3 Sallie Mae Disclaimer: Click here for important information. Terms, conditions and limitations apply.

4 Important Disclosures for Edly.

Edly Disclosures

1. Loan Example:

  • Loans from $5,000 – $20,000
  • Example: $10,000 IBR Loan with a 7% gross income payment percentage for a Senior student making $65,000 annually throughout the life of the loan.
    • Payments deferred for the first 12 months during final year of education.
    • After which, $270 Monthly payment for 12 months.
    • Then $379 Monthly payment for 44 months.
    • Followed by one final payment of $137 for a total of $20,610 paid over the life of the loan.

About this example

The initial payment schedule is set upon receiving final terms and upon confirmation by your school of the loan amount. You may repay this loan at any time by paying an effective APR of 23%. The maximum amount you will pay is $22,500 (not including Late Fees and Returned Check Fees, if any). The maximum number of regularly scheduled payments you will make is 60. You will not pay more than 23% APR. No payment is required if your gross earned income is below $30,000 annually or if you lose your job and cannot find employment.

2. Edly Student IBR Loans are unsecured personal student loans issued by FinWise Bank, a Utah chartered commercial bank, member FDIC. All loans are subject to eligibility criteria and review of creditworthiness and history. Terms and conditions apply.

5 Important Disclosures for Citizens Bank.

Citizens Bank Disclosures

  • Variable Rate Disclosure: Variable interest rates are based on the 30-day average Secured Overnight Financing Rate (“SOFR”) index, as published by the Federal Reserve Bank of New York. As of September 1, 2022, the 30-day average SOFR index is 2.23%. Variable interest rates will fluctuate over the term of the loan with changes in the SOFR index, and will vary based on applicable terms, level of degree and presence of a co-signer. The maximum variable interest rate is the greater of 21.00% or the prime rate plus 9.00%.
  • Fixed Rate Disclosure: Fixed rate ranges are based on applicable terms, level of degree, and presence of a co-signer.
  • Lowest Rate Disclosure: Lowest rates are only available for the most creditworthy applicants, require a 5-year repayment term, immediate repayment, a graduate or medical degree (where applicable), and include our Loyalty and Automatic Payment discounts of 0.25 percentage points each, as outlined in the Loyalty Discount and Automatic Payment Discount disclosures. Rates are subject to additional terms and conditions, and are subject to change at any time without notice. Such changes will only apply to applications taken after the effective date of change.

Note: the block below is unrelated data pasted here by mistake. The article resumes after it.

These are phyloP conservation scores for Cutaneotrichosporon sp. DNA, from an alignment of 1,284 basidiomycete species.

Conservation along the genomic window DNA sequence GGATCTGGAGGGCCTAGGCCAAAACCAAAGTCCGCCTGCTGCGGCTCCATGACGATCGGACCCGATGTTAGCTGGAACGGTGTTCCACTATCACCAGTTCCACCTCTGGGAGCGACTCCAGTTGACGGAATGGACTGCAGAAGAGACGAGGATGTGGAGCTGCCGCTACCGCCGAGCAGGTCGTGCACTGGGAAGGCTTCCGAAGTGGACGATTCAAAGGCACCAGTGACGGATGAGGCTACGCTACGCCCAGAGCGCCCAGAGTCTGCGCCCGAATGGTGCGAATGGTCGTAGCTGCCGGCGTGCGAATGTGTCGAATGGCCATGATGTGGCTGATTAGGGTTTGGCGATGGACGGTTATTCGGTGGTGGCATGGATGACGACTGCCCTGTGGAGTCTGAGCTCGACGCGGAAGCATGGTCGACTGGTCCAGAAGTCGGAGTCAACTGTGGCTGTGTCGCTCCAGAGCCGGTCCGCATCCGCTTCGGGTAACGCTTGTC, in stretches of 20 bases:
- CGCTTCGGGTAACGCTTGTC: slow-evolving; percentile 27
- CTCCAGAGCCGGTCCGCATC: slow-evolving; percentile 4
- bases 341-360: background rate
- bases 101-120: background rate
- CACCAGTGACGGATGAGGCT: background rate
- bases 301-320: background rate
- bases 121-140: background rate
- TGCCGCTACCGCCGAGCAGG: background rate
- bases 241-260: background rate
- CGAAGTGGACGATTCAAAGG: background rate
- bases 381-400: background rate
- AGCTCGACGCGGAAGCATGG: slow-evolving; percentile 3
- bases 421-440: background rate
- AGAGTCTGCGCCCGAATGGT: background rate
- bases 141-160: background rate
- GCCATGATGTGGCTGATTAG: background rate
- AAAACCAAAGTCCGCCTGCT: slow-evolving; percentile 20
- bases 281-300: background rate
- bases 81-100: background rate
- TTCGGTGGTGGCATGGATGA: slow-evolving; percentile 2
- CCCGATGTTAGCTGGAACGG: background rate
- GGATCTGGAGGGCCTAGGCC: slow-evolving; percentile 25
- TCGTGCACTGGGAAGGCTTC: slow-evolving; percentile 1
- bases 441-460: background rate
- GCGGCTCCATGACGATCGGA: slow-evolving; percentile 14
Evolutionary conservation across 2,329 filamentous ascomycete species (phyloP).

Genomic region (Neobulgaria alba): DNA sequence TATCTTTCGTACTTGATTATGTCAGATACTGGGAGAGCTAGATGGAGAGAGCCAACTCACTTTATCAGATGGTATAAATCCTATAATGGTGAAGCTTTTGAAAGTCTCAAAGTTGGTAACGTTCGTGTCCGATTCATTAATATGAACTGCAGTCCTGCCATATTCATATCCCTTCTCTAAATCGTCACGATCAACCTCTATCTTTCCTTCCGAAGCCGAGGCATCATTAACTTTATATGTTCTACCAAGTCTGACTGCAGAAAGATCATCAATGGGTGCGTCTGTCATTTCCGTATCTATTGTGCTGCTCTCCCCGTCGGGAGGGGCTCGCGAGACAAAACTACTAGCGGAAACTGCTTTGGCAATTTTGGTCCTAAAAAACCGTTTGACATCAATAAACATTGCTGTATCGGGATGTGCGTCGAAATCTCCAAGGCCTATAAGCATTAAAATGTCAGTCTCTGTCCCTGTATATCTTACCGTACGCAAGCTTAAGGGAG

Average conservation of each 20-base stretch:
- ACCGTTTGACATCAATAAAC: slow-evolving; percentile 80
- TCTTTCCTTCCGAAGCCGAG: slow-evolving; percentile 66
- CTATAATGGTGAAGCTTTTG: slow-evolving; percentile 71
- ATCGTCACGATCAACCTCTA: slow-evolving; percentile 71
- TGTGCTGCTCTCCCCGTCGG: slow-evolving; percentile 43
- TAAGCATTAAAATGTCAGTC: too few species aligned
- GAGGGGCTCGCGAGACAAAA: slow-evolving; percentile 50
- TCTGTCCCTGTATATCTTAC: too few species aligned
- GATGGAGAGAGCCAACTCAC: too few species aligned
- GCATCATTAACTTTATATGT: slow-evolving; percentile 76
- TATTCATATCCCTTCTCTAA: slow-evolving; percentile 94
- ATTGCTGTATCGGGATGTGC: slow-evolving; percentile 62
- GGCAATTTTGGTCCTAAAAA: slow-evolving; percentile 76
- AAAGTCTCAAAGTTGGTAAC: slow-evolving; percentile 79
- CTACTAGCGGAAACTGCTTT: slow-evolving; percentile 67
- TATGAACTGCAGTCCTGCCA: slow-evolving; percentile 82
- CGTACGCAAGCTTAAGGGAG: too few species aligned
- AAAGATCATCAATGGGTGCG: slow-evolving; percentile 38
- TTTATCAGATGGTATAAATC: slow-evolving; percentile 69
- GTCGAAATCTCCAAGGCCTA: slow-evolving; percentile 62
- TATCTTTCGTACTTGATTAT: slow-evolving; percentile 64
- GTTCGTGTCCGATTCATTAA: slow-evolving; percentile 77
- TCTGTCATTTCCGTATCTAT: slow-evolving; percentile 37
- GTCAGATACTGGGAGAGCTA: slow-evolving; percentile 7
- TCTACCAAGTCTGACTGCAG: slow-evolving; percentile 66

Undergraduate Rate Disclosure: Variable interest rates range from 3.25%-10.35% (3.25% – 9.69% APR). Fixed interest rates range from 4.24% – 10.59% (4.24% – 9.93% APR). 

    Graduate Rate Disclosure: Variable interest rates range from 3.75%-9.90% (3.75% – 9.68% APR). Fixed interest rates range from  5.22% – 10.14% (5.22% – 9.91% APR). 

    Business/Law Rate Disclosure: Variable interest rates range from 3.75%-9.35% (3.75% – 9.16% APR). Fixed interest rates range from 5.20% – 9.59% (5.20% – 9.39% APR).

    Medical/Dental Rate Disclosure: Variable interest rates range from 3.75%-9.02% (3.75% -8.98% APR). Fixed interest rates range from 5.18% – 9.26% (5.18% – 9.22% APR). 

    Parent Loan Rate Disclosure: Variable interest rates range from 3.25%-9.21% (3.25% – 9.21% APR). Fixed interest rates range from 3.96%-9.50% (3.96%-9.50% APR).

    Bar Study Rate Disclosure: Variable interest rates range from 6.58%-11.72% (6.58% – 11.62% APR). Fixed interest rates range from 7.39% – 12.94% (7.40% – 12.82% APR). 

    Medical Residency Rate Disclosure: Variable interest rates range from 5.67%-9.17% (5.67% – 8.76% APR). Fixed interest rates range from 6.99% – 10.49% (6.97% – 10.08% APR).

6 Important Disclosures for Funding U.

Funding U Disclosures

Offered terms are subject to change. Loans are made by Funding University which is a for-profit enterprise. Funding University is not affiliated with the school you are attending or any other learning institution. None of the information contained in Funding University’s website constitutes a recommendation, solicitation or offer by Funding University or its affiliates to buy or sell any securities or other financial instruments or other assets or provide any investment advice or service.